Instead of trying to sell the persona of the scholarly professor, I gave them who I was naturally; Stefanie the storyteller. Making this mindset change made all the difference; I was able to connect with my students semester after semester. I didn’t need to convince them of my worth standing at the podium, I knew my experience. I needed to show them how to create their experience and success, that was my job. 

The greatest gift this experience brought me was recognition. I finally recognized where my passion lay. It was in being able to share my story in business and life to help others. Being able to challenge others to push themselves out of their comfort zones and ask the questions needed to move forward in their journey to success created such a rewarding feeling I never imagined.   

Then the moment that I had waited years for came. My son’s developmental pediatrician performed a bi-annual assessment on him. He looked up from his scoring index and said “whatever you are doing, don’t stop doing it” and I knew the worst had passed. 

Then I encountered a gap that I had no expected. I had spent eight long years trying to create his success and being a mother, shutting out anyone who didn’t support, understand or seem genuine towards him.   

But now what do I do? I could have never imagined how empty I would feel when this beast of burden was lifted from my shoulders. 

I realized through my son’s journey that to me fulfillment came by watching others succeed.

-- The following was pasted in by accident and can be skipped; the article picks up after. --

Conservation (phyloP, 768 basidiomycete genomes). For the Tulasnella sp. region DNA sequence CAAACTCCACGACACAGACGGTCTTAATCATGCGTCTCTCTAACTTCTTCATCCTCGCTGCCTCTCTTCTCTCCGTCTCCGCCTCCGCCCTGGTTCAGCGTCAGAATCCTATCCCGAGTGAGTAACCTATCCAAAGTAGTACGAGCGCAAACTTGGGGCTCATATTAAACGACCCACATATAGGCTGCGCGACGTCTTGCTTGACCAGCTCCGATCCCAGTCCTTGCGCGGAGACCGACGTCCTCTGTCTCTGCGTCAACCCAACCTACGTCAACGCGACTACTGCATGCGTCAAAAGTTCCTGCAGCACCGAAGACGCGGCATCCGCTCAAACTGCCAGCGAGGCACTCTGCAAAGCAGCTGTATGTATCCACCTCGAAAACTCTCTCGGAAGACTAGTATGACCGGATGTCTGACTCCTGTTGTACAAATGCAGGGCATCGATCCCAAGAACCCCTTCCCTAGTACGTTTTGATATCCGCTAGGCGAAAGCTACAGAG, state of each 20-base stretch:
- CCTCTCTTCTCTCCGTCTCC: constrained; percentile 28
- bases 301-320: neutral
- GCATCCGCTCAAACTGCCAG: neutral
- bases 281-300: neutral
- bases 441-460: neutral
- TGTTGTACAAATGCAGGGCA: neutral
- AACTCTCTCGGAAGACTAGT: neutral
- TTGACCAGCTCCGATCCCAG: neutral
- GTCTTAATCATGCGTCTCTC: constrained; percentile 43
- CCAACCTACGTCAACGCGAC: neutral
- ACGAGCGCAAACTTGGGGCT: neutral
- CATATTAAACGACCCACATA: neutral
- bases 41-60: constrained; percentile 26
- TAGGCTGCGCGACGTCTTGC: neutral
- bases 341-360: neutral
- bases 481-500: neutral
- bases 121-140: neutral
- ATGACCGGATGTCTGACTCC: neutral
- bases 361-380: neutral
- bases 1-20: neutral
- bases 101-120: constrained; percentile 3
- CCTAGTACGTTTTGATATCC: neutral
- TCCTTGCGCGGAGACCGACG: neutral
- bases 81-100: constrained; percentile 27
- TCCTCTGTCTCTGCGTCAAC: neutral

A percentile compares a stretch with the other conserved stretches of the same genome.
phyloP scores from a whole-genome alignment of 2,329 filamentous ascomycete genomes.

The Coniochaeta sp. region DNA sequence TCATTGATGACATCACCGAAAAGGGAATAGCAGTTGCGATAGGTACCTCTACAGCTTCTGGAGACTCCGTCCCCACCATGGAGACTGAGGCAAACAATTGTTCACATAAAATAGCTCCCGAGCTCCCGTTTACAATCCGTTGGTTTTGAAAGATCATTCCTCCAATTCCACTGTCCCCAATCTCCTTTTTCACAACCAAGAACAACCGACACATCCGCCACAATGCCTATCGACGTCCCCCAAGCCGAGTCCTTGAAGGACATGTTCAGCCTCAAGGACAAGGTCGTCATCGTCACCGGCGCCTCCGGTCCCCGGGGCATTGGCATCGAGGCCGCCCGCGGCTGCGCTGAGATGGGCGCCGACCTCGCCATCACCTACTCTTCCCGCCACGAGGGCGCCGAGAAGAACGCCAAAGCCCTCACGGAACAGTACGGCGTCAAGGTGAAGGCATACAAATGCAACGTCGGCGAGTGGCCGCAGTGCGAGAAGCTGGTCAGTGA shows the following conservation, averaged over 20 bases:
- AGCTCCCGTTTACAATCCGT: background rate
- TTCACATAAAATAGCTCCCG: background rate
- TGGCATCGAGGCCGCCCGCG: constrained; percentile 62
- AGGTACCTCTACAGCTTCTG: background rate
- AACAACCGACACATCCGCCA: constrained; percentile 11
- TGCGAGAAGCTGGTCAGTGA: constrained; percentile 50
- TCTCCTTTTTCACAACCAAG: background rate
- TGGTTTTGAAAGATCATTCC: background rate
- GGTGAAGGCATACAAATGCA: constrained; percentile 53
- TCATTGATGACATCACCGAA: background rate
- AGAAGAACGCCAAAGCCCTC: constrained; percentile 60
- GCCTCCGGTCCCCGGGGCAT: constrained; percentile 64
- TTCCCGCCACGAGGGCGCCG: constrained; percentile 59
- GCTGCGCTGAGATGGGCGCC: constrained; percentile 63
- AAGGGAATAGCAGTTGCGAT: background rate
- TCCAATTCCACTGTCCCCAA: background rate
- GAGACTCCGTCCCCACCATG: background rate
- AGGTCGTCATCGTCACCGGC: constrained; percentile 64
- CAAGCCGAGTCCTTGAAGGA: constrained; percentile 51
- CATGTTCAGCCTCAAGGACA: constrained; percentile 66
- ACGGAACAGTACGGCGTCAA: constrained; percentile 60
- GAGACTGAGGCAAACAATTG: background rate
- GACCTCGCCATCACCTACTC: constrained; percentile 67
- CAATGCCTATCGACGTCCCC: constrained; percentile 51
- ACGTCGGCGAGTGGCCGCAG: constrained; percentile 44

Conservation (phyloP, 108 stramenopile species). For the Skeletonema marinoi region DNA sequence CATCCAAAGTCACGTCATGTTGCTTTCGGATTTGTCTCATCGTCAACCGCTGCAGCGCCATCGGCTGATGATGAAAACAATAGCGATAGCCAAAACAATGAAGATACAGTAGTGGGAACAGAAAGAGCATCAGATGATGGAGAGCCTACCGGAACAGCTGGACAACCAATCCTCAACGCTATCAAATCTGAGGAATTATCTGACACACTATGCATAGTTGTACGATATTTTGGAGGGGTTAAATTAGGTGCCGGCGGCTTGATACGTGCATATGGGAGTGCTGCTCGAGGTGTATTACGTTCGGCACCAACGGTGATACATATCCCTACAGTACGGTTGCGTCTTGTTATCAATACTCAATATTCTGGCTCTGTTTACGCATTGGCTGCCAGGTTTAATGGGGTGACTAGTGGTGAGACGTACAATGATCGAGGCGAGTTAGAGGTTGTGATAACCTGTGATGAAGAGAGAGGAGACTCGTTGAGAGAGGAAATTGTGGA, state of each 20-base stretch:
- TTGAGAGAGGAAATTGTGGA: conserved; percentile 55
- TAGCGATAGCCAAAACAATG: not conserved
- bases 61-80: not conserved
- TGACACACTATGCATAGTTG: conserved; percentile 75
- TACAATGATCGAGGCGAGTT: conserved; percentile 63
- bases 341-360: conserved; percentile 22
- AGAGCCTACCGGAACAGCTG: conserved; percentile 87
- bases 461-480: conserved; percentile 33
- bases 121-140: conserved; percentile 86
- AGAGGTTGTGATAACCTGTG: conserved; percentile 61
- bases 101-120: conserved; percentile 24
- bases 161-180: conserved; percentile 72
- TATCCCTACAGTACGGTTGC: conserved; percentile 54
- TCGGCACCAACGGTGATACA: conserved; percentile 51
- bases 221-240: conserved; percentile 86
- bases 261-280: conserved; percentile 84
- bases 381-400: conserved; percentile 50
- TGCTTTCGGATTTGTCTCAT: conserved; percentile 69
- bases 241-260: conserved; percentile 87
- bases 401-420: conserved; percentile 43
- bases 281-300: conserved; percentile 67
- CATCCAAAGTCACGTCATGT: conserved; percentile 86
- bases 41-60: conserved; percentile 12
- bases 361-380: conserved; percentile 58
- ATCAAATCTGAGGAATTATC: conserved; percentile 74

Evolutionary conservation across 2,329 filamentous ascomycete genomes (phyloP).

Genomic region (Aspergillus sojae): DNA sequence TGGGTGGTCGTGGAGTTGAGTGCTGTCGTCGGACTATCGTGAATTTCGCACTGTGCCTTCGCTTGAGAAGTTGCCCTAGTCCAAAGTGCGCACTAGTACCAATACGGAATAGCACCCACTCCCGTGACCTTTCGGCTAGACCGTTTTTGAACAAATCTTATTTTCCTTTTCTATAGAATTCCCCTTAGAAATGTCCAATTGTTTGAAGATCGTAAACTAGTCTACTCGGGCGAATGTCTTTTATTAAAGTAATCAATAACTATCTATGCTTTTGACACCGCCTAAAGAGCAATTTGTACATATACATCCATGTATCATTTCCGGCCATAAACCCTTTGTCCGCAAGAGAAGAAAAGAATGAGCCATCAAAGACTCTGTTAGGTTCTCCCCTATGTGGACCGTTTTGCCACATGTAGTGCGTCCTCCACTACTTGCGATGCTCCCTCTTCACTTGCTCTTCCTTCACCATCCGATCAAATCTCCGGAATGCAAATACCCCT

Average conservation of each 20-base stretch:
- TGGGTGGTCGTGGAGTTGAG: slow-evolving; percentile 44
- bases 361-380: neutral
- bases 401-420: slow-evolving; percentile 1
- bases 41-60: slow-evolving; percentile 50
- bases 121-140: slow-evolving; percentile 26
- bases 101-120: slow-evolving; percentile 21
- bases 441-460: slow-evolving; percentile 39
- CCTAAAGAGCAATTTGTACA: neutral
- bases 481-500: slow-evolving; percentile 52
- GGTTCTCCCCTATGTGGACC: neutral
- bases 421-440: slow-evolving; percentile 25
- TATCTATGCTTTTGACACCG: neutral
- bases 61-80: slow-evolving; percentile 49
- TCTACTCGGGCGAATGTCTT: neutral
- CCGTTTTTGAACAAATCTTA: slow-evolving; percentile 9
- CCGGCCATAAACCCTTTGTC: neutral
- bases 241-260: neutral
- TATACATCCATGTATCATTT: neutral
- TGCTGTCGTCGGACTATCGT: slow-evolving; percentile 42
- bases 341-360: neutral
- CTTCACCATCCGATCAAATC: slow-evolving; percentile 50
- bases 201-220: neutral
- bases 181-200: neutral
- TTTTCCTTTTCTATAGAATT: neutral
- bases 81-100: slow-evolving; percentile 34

Being a Professor & Financial Literacy Advocate and connecting with people who want to achieve more and by providing my experience and stories has allowed me to be a mentor. Being called someone’s mentor is the greatest feeling I could imagine and something I knew I would not experience in corporate accounting. 

Being able to offer this insight widespread through my book, Beyond the Numbers, is a proud moment and one I hope will allow many individuals to step into their leadership, find their fulfillment and create their happiness.  Developing my 5-I’s framework to facilitate this path to success and delivering it to individuals is nothing short of a dream come true. To hear that my history is creating a positive impact in the future of others, makes all the pain and suffering worthwhile. 

For women like me, I always say holding yourself back because of stigmas or other peoples ideologies is like putting a firefly in a jar and still expecting it to light up the space around it. The light dims. 

I am happiest when I am free to be myself and shine, not when I have to spend the majority of my day containing who I truly am like there is something wrong with me. You may not be everyone’s cup of tea, but you need to make sure you love who you are and find your community.  

Don’t change who you are, change how you apply yourself in the environment that best supports you and then you will be able to create success and happiness.  



Author: Stefanie Ricchio
Email: stefanie@balancethefive.com
Author Bio: CPA, Professor, Instructional Designer, Author & Financial Literacy Advocate; these are the roles that have created the opportunities that provided me with the ability to learn in great detail the needs of individuals searching for success.  I have harnessed this experience into a book and my 5-I’s framework allow readers to create their path to leadership and happiness by their terms.  The greatest gift anyone who has struggled can give to the world is to share their story so that others know they are not alone and that there are solutions available to find your peace and happiness.
Link to social media: Instagram @balancethefive

by Harness Editor